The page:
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About the Project:


In late 2022, I started tracking how I spent my time each week in a conditionally-formatted excel sheet. As someone who has worked (fairly soullessly) with a lot of data and charts in spreadsheets at work, there was something about tracking and analyzing myself in that format that felt different, and good. Filling out each highlighted cell gave me a sense of control over my personal life that I hadn't felt in a while.


After I had about a year of data (Jan 1 2023- Dec 31, 2023) I started organizing it by category.  I collected data on12 different items, but organized the bulk of it into 6 categories: food, art, love, people, future, and time. These are the things that I seem most preoccupied with, and it shows in the sheet.

Each category has a summary score for each week of the 52 weeks year, represented as a heatmap on the front page.  Click in to each one and you'll see a few charts and some writing on the topic.  As it turns out, my feelings about tracking this stuff ended up being more important to me than the values I was getting.  Seeing the patterns wasn't as meaningful as my stories, delusions, and judgements about them. 

Below is a list of artists, works, and resources that informed the  project. Some are projects or authors that specialize in data visualization, but many are just artists whose work I really admire and whose visualization of personal narratives and views are thoughtful and compelling.

Thank you for reading!

  • Adbusters: Canadian counter-culture, anti-capitalism publication. Responsible for campaigns such as Buy Nothing Day, TV Turnoff Week and Occupy Wall Street. 

  • Allie Brosh: Comic, writer, and blogger. Creator of  the webcomic “Hyperbole and a Half.” 

  • Austin Kleon: Former librarian and web designer, current writer and author of “Steal Like an Artist.” 

  • Bianca Hockensmith: A former welcome to my homepage fellow who works in excel and kind of 8-bit, early internet style.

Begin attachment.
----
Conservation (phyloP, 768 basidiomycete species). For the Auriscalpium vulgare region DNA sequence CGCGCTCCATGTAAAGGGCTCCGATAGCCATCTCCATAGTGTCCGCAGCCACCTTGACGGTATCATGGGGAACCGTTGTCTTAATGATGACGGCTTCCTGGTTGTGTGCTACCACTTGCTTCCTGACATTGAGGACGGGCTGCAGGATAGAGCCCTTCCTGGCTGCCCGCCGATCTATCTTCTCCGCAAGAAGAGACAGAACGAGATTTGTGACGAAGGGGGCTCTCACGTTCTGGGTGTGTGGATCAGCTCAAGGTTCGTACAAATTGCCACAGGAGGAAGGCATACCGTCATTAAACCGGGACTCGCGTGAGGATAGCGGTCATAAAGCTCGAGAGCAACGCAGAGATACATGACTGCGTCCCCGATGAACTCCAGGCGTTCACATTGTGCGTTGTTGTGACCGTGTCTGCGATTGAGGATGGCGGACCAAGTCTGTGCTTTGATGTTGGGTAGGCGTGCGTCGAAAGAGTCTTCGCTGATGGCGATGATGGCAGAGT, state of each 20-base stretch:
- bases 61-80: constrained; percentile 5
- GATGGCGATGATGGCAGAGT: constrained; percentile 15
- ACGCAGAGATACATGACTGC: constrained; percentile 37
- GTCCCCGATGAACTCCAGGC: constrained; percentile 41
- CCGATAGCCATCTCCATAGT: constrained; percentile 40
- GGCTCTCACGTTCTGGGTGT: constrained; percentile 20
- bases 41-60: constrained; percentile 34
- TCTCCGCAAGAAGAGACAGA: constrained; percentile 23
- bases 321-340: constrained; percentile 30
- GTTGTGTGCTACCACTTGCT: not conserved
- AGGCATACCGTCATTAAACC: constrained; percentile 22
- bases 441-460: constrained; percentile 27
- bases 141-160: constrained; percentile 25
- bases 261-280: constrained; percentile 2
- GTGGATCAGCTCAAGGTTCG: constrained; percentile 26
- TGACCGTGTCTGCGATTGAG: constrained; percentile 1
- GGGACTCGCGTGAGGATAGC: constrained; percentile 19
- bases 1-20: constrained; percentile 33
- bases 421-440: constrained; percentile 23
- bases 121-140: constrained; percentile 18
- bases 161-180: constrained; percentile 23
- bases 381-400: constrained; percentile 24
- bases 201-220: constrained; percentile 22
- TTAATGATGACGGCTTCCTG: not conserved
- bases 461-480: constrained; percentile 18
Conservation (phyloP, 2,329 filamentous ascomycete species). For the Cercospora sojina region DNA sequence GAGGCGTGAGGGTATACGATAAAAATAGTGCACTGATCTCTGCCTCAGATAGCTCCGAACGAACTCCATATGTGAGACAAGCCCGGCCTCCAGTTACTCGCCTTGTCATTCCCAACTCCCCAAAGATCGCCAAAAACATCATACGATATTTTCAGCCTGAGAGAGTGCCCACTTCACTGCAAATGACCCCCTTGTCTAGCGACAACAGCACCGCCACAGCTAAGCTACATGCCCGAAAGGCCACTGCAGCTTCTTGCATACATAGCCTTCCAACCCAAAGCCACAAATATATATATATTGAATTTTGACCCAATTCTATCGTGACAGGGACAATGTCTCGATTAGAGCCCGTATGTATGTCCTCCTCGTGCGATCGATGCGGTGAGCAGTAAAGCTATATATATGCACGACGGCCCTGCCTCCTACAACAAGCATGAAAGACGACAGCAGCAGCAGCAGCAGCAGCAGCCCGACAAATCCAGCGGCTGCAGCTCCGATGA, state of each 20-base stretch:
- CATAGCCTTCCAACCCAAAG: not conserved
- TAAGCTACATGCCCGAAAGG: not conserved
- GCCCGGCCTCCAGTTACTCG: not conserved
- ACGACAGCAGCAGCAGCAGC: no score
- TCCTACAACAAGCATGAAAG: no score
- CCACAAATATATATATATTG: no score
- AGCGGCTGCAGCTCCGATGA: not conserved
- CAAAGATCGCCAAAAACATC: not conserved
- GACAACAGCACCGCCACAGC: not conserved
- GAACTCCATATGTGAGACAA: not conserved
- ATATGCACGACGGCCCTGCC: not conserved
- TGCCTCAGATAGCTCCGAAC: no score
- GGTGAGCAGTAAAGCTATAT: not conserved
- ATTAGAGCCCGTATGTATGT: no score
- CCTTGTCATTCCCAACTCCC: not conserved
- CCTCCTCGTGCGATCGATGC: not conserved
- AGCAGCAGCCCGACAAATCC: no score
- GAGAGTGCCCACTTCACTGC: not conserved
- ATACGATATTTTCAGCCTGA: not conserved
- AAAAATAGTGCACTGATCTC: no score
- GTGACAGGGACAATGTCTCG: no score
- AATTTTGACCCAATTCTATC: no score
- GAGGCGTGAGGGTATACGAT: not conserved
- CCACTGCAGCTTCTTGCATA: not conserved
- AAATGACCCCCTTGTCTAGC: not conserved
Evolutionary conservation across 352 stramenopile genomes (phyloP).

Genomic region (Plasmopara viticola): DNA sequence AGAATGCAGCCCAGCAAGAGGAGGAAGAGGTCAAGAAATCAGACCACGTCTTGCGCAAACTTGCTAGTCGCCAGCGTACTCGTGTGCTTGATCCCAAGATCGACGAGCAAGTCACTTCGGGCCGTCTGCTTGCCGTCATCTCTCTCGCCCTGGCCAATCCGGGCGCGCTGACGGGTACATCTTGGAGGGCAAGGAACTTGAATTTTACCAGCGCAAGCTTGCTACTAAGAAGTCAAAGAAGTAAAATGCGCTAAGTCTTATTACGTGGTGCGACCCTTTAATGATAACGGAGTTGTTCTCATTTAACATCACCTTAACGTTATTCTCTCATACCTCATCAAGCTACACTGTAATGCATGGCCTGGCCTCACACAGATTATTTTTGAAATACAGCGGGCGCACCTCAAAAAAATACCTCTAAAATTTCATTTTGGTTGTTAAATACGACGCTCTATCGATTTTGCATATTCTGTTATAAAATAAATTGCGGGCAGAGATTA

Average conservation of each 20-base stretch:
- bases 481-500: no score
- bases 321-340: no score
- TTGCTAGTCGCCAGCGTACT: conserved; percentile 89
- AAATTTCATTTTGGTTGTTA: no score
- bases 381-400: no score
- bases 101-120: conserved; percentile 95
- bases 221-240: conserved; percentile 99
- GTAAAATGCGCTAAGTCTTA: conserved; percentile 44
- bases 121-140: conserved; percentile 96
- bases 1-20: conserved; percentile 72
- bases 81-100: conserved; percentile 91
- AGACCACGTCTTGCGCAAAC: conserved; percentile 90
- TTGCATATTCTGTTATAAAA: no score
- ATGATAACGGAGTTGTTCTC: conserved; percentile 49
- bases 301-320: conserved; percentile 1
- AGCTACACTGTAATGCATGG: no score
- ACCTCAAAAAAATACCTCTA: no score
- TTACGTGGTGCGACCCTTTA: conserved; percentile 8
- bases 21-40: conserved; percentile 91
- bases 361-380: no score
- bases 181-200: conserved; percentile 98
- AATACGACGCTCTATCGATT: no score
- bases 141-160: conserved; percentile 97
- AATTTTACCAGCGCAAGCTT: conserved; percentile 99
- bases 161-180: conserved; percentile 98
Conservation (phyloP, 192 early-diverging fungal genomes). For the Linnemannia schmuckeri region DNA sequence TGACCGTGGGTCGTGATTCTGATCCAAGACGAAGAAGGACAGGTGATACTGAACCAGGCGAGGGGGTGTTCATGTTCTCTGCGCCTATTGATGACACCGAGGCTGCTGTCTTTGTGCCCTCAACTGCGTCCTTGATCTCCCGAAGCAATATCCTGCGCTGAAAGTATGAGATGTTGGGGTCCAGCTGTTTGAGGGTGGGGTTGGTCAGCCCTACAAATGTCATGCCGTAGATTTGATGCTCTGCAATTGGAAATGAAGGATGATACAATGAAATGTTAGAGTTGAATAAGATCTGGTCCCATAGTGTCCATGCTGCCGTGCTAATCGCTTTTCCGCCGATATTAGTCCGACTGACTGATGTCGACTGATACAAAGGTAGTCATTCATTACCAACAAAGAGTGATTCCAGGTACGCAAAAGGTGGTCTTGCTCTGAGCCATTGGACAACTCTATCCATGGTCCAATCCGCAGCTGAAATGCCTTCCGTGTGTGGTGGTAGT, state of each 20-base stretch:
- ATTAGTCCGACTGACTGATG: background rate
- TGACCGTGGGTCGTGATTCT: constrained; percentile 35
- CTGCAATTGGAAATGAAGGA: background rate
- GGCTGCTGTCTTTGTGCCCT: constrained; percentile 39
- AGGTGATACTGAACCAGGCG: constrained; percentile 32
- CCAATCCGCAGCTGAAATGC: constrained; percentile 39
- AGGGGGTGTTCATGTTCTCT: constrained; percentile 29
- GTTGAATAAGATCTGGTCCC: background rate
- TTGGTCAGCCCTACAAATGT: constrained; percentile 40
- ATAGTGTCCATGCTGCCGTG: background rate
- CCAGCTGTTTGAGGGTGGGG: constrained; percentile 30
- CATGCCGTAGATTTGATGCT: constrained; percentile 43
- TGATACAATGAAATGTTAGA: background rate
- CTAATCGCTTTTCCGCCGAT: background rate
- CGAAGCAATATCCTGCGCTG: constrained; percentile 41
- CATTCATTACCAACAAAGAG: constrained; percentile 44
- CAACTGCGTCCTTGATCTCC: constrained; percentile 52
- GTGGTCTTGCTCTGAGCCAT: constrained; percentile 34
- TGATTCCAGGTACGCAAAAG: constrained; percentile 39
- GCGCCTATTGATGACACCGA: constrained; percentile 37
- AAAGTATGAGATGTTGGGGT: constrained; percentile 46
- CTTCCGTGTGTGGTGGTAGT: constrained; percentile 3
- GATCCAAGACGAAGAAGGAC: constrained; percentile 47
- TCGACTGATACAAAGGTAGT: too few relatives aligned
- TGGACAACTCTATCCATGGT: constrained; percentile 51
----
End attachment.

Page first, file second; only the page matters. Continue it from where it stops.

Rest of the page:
• Darren Cullen: British satire artist who excels at using the language of ads in his artwork. 

  • Emily Flake: Cartoonist for the new yorker and mad magazine; founder of St. Nells, a fem-focused residency for humor writing. I’ve long appreciated her unique style of drawing and sense of humor. 

  • Ilovecharts: A tumblr site founded by chart enthusiasts. Their chartist-in-residence program catalogs the (often hand-drawn) work of full and part time doodlers with an interest in data visualization across a wide range of subjects. I read this blog weekly when I was briefly working as a substitute math teacher and it constantly gave me creative ideas for how to represent mathematical concepts to kids. 

  • Mari Naomi: Artist, cartoonist, and author of “I Thought You Loved Me,” a graphic novel about friendship, identity, and memory. 

  • McSweeny’s Internet Tendency: online humor publication with a charming and sarcastic tone. 

  • Meghna’s zine project called "diagrams from life" uses hand drawn charts to catalog a life’s worth of relationships. 

  • Michelle Rial: Artist and designer and author of “Am I Overthinking This? Over-answering Life’s Questions in 101 Charts.”She creates beautiful, conceptual diagrams about life’s issues. 

  • Nicholas Felton: Designer and entrepreneur focused on translating data into objects and artworks. His personal annual reports combine corporate style dashboards with personal data. 

  • Perry Bible Fellowship: a comic consortium started by Nicholas Gurewitch. The comic style and content is dreamy and surreal. 

  • Sarah Firth: Australian- based illustrator, writer, and Author of “Everything Eventually Connects: Eight Essays on Uncertainty.”

  • Seth Tobocman: Activist and graphic novelist based in the Lower East side of NYC. I first discovered Seth’s work when volunteering at the Museum of Reclaimed Urban Space. 

  • Stephanie Posavec: Designer and artist exploring experimental approaches to communicating data, and author of “I am a book. I am a portal to the universe.” 

  • XKCD: This cartoon by Randall Monroe (cartoonist, author, and engineer) was the first graphic serial I ever read that incorporated charts and data analysis into its weekly narratives. In 2010 I read every single cartoon published and gleaned from it a deep appreciation for quantitative information (and a desire to know more math).

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